“I thought, this is so messed up. I don’t know what I can do, but I plan to something about this,” Ybos said.
She did.
This fall Ybos became a member of the Victims of Crime Advisory League (VOCAL), a group created in 2009 to help shape public policy to victims of crime. And she wrote a law.
That law extends the statute of limitations by one year from the date that the DNA evidence identifying the defendant is established.
A similar law was proposed in 2006 for all felonies but died because it was too expensive to implement, Ybos said.
Her law, however, would only apply to rape, aggravated rape and the rape of a child.
With VOCAL’s help, that law has been included in the joint legislative package Shelby County Mayor Mark Luttrell and Memphis Mayor A C Wharton presented to the county’s state legislative delegation for consideration.
“Rape is a devastating crime,” said Ybos, a law school graduate who is studying for the bar exam. “If we have the evidence to solve it, we owe it to the victims to do everything we can to solve that crime.”

DNA Study Finds TN Melungeons of Mixed Race Ancestry

By Travis Lollar, Associated Press
NASHVILLE, Tenn. — For years, varied and sometimes wild claims have been made about the origins of a group of dark-skinned Appalachian residents once known derisively as the Melungeons. Some speculated they were descended from Portuguese explorers, or perhaps from Turkish slaves or Gypsies.
Now a new DNA study in the Journal of Genetic Genealogy attempts to separate truth from oral tradition and wishful thinking. The study found the truth to be somewhat less exotic: Genetic evidence shows that the families historically called Melungeons are the offspring of sub-Saharan African men and white women of northern or central European origin.
And that report, which was published in April in the peer-reviewed journal, doesn’t sit comfortably with some people who claim Melungeon ancestry.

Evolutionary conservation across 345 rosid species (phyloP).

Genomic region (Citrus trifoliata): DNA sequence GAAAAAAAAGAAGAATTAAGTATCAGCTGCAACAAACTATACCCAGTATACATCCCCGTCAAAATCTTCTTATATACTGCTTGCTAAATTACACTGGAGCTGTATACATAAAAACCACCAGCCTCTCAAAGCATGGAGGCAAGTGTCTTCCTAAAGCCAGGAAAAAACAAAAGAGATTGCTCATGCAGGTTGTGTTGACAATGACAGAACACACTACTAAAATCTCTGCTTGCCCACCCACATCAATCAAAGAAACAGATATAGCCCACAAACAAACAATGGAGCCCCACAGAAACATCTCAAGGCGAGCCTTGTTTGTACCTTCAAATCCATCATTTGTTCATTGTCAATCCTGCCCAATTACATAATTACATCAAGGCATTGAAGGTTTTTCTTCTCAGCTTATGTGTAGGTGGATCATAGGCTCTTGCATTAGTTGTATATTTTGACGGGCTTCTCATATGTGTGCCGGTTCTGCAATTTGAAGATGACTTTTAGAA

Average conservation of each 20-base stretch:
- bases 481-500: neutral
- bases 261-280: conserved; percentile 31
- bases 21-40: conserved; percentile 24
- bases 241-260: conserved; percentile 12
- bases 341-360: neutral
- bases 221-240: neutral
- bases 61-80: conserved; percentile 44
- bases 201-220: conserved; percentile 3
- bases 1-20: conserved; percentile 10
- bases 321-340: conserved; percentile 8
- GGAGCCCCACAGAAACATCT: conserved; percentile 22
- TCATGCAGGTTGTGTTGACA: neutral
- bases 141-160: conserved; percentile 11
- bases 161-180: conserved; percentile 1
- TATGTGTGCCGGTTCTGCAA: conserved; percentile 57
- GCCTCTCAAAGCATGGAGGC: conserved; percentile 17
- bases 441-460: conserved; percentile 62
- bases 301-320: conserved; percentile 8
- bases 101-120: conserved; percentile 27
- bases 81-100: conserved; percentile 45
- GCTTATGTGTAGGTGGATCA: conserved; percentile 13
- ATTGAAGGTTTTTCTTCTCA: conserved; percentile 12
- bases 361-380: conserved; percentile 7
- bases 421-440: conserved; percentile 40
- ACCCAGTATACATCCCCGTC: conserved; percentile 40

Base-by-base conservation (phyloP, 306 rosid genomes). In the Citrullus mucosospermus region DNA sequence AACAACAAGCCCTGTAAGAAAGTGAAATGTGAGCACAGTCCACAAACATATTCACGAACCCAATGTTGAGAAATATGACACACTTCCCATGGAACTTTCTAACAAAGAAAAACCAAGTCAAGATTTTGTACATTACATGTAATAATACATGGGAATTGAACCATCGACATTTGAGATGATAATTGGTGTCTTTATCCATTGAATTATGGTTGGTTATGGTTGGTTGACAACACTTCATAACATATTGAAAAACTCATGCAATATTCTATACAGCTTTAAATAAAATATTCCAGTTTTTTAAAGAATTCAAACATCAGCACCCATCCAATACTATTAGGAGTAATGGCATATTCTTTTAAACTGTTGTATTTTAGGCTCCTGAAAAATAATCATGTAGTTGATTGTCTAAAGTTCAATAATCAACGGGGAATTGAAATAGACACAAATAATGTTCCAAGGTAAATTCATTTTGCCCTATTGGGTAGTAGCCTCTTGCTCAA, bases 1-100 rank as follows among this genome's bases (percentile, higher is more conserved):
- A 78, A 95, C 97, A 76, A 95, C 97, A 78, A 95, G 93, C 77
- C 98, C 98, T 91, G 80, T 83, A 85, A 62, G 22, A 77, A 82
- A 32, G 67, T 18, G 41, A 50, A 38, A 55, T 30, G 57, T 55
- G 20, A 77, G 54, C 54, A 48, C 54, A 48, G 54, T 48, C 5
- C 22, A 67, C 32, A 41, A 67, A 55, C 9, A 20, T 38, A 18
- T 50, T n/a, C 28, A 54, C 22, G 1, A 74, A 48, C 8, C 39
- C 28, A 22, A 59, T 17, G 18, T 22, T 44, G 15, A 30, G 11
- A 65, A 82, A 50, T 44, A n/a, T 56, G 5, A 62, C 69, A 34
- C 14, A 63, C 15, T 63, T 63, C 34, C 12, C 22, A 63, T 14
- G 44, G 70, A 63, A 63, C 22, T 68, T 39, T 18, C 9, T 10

“There were a whole lot of people upset by this study,” lead researcher Roberta Estes said. “They just knew they were Portuguese, or Native American.”

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Supremes Approve DNA Testing for Man Convicted of Rape in 1980

NASHVILLE, Tenn. (AP) — The Tennessee Supreme Court has ruled that a Memphis man serving a life sentence for two rapes he says he didn’t commit is entitled to DNA testing.
Rudolph Powers, now 51, was 20 when he was arrested in 1980 for the rapes that allegedly occurred near a shopping center where he worked. Powers said he was misidentified by the victims. He was later convicted and sentenced to life and 50 years, to run consecutively.
After exhausting all appeals, Powers sought the help of the Innocence Project, a New York legal center specializing in wrongful convictions, and petitioned for DNA testing under the state law.
According to the Innocence Project, the physical evidence recovered from the victim in one of the cases has been lost or destroyed, but the evidence in the other case has been found.